No other Odia poet in the twentieth century has written on such a wide range of subjects and experiments in so many forms and dictions as Sachidananda Rout Roy has done. He took the Odia readers by Strom when he published Baji Rout in 1943, a long poem that celebrated the martyrdom of a boatman boy who succumbed to the bullets of British police. Rout Roy is a prolific poet and has published as many as twenty collections of poems. His Pallishri, dealing with Odia village life,is as successful as his Pratima Nayak a poem that portrays the suffering and the predicament of a city girl. A winner of Jnanpitha award, Rout Roy has recently published a few poems with religion as their theme. It is interesting that a poet who was inspired by Marxism in this youth, has chosen Lord Jaganath as a theme in his old age.

Guru Prasad Mohanty (b.1924), Ramakanta Rath (b.1934), Sitakant Mahapatra (b.1937), Jagannath Prasad Das (b.1936), Soubhgya Kumar Mishra (b.1941) Devdas Chhotray (b.1946) Rajendra Kishore Panda (b.1944) and Hara Prasad Das (b.1945) are some of the major ports of the post-independence period. The list given here is by no means exhaustive.

Guru Prasad Mohanty’s ‘Kala-Purusha’, is a land mark in modern Odia Poetry, Though based on T.S.Eliot’s The Waste Land, ‘ Kala-Purusha’ reads like an original poem,with its Indian (Odia) landscapes, situation and characters.Ramakanta Rath is perhaps the most powerful poet of the post-Rout Roy scenario. In an idiom that is distinct and sophisticated, and imagery that is startling , Rath often deals with loneliness, death and agony in a metaphysical vein. Sitakant Mahapatra writes about intimate personal experiences in colloquial idiom and often blends myth and contemporaneity. He is the most widely translated poet in Odia. Rath and Mahapatra have won the Saraswati and the Jnanpitha awards respectively and have brought distinction to modern Odia Poetry, Jagannath Prasad Das, like Rath, often concerns himself with the lonely predicament of the modern man. Soubhgya Kumar Mishra is a distinct voice, witty, ironical and fresh. Rajendra Kishore Panda (b.1944) can employ a verity of styles successfully, colloquial as well as literary. Chhotroy is lyrical and witty. Hara Prasad Das makes bold experiments in form and language. Harihar Mishra derives much of this inspiration and imagery from his native town, Puri, the citadel of Lord Jagannath . He employee religious imagery and symbolism in a secular sense. Some of the other important poets of modern period are Brajanath Rath, Sourindra Barik, Nrusingha Kumar Rath, Prasanna Kumar Mishra, Hara Prasad Paricha Patnaik and Phani Mohanty. The emergence of a number of women poets is an important fact in the post-independence literary scene. Manorama Mohapatra Biswal, Pratibha Satpathy, Brahmotri Mohanty and Sucheta Mishra have brought in lyricism, grace and a feminine perspective to modern Odia poetry. Satpathy has been the most prolific of the women poets and like Sitakant Mahapatra, has often blended myth and reality.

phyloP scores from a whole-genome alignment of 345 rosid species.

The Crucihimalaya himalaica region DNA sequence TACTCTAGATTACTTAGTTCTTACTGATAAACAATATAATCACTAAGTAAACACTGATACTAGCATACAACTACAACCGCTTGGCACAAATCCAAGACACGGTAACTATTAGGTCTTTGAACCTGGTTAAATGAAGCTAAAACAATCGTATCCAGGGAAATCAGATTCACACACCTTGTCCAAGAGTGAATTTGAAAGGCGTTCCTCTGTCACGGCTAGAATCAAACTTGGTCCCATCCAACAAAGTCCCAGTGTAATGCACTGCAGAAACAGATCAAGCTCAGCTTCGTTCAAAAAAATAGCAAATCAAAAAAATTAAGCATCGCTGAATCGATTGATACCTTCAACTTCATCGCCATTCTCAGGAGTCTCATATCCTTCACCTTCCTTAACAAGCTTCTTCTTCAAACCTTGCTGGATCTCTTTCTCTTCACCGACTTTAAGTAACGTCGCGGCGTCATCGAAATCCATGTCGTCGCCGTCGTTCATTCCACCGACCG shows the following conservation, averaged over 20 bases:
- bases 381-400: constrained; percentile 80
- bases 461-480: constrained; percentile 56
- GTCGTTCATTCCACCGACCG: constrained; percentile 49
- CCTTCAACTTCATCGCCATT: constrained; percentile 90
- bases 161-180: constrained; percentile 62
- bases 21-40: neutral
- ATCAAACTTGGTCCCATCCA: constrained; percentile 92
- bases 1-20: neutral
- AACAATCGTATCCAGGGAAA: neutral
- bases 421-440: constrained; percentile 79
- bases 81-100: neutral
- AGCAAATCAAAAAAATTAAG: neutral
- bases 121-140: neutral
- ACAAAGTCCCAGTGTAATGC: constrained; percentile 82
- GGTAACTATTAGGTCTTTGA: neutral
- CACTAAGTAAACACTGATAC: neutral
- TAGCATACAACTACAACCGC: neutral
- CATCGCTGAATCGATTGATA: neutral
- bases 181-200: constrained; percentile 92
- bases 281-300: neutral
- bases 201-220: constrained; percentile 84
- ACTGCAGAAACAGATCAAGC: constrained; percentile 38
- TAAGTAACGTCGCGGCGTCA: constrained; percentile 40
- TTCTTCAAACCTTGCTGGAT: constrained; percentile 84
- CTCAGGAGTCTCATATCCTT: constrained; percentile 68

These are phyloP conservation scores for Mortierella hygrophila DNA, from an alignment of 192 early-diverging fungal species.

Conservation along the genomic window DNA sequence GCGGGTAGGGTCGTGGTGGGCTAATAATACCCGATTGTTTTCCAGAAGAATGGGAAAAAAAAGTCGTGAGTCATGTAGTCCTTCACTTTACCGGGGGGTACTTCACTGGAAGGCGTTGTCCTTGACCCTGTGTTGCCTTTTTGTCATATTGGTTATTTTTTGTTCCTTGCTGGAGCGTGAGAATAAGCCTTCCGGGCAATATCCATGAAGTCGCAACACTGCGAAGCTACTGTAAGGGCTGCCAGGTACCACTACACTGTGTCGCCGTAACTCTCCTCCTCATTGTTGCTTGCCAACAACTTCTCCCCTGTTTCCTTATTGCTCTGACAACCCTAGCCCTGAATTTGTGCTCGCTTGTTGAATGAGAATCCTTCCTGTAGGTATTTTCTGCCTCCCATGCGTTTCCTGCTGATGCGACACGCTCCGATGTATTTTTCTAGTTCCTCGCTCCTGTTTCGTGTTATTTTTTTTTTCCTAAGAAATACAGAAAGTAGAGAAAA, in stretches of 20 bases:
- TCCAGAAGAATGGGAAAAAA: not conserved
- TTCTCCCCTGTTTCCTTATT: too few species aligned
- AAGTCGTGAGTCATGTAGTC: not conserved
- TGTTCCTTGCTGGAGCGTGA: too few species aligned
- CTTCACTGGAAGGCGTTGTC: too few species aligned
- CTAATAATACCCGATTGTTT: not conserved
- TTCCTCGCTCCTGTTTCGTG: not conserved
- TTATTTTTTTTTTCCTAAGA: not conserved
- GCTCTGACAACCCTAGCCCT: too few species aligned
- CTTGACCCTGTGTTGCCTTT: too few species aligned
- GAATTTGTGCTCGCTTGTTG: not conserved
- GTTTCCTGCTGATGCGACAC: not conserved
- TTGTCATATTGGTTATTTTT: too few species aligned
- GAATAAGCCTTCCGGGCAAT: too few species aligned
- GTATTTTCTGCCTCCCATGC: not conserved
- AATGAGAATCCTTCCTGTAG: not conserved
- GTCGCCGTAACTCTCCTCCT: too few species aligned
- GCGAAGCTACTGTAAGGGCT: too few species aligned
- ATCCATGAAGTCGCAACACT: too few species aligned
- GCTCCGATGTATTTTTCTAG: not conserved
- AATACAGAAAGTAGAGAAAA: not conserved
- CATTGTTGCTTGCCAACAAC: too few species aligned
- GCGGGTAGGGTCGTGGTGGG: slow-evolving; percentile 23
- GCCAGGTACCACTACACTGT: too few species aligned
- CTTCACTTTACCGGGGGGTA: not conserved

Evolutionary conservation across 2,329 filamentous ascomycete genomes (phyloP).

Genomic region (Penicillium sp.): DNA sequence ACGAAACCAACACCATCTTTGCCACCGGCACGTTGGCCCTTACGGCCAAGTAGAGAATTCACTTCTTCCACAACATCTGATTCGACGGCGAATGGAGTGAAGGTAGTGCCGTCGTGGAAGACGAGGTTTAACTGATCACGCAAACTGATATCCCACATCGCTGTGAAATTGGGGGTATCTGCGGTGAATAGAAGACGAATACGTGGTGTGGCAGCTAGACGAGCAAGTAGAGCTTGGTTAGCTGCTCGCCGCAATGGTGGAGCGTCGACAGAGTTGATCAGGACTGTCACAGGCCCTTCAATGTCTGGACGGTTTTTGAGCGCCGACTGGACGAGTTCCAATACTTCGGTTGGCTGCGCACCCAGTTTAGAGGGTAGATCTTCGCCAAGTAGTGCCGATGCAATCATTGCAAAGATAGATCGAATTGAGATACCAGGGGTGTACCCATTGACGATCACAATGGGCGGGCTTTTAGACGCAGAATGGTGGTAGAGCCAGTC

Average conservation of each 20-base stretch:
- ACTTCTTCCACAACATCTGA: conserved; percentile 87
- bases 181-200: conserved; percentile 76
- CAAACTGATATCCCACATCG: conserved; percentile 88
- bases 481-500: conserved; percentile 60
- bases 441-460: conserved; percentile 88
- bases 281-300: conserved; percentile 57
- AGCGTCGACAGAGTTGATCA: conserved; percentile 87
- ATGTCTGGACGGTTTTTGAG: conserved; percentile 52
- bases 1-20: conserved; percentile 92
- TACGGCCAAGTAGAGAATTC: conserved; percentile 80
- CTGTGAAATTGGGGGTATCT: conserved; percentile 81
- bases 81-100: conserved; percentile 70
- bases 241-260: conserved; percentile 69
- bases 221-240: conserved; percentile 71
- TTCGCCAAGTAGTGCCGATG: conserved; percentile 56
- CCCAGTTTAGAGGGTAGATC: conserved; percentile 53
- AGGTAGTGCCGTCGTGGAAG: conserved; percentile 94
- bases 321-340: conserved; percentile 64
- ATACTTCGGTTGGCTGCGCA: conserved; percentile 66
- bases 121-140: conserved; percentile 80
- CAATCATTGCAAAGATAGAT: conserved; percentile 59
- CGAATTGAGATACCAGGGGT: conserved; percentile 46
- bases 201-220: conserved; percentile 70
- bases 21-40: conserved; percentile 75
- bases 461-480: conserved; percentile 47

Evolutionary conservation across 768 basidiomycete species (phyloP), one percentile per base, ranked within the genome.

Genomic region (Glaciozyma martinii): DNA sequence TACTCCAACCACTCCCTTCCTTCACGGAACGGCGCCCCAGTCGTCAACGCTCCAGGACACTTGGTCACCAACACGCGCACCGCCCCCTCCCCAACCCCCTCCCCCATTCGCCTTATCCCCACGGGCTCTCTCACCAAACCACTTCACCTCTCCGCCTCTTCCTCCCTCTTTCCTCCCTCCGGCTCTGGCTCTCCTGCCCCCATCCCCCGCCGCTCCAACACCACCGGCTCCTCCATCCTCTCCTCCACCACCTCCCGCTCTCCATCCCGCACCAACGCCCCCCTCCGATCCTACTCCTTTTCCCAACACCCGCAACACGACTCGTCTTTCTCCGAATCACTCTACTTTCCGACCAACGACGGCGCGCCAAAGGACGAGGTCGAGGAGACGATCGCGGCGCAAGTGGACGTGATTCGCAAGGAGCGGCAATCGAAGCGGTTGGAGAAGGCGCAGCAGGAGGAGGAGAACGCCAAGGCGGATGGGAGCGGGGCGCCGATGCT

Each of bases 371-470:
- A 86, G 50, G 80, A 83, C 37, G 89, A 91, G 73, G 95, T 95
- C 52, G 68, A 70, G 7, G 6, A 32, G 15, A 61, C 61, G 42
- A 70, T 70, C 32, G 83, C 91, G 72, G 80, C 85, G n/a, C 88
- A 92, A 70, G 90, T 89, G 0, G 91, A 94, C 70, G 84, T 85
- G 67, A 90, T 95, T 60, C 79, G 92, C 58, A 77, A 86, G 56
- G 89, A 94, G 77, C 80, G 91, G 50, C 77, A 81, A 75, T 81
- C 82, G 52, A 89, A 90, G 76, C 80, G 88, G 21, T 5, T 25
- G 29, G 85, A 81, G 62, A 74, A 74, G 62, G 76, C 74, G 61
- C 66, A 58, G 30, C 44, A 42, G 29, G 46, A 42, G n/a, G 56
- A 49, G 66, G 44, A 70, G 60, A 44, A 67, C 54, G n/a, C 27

Contributed By: Dr.Ganeswar Mishra